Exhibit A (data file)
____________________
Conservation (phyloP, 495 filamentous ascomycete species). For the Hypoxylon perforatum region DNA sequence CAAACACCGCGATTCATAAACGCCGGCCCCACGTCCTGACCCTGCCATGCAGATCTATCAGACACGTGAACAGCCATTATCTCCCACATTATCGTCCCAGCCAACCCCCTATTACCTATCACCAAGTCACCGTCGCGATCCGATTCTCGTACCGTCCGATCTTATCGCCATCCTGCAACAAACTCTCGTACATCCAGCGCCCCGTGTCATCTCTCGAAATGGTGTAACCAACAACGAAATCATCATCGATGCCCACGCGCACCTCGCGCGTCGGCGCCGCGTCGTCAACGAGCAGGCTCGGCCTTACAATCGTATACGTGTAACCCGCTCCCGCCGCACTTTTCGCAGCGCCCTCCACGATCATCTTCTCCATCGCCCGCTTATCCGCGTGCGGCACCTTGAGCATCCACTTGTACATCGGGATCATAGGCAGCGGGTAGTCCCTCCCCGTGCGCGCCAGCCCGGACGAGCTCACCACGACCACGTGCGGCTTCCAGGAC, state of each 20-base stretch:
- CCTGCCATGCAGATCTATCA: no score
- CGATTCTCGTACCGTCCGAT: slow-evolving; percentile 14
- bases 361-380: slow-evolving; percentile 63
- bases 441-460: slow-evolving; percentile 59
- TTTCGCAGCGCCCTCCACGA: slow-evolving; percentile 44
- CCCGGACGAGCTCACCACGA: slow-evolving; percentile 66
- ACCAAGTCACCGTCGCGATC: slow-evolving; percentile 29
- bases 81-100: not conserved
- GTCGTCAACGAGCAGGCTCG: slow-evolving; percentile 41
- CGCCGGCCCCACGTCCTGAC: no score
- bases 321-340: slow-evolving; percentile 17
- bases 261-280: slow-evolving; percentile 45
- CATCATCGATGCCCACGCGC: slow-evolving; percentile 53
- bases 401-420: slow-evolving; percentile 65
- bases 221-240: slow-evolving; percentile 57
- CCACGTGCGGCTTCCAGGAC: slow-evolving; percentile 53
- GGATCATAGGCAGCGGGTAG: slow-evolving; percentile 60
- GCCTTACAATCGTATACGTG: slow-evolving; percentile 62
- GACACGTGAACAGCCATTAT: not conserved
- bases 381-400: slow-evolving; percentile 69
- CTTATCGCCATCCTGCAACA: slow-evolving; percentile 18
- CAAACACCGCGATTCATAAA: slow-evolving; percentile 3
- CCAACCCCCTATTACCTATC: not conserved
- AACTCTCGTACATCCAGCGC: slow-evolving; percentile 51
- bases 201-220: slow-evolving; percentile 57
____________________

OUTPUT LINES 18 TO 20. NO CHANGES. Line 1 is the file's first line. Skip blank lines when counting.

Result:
- GGATCATAGGCAGCGGGTAG: slow-evolving; percentile 60
- GCCTTACAATCGTATACGTG: slow-evolving; percentile 62
- GACACGTGAACAGCCATTAT: not conserved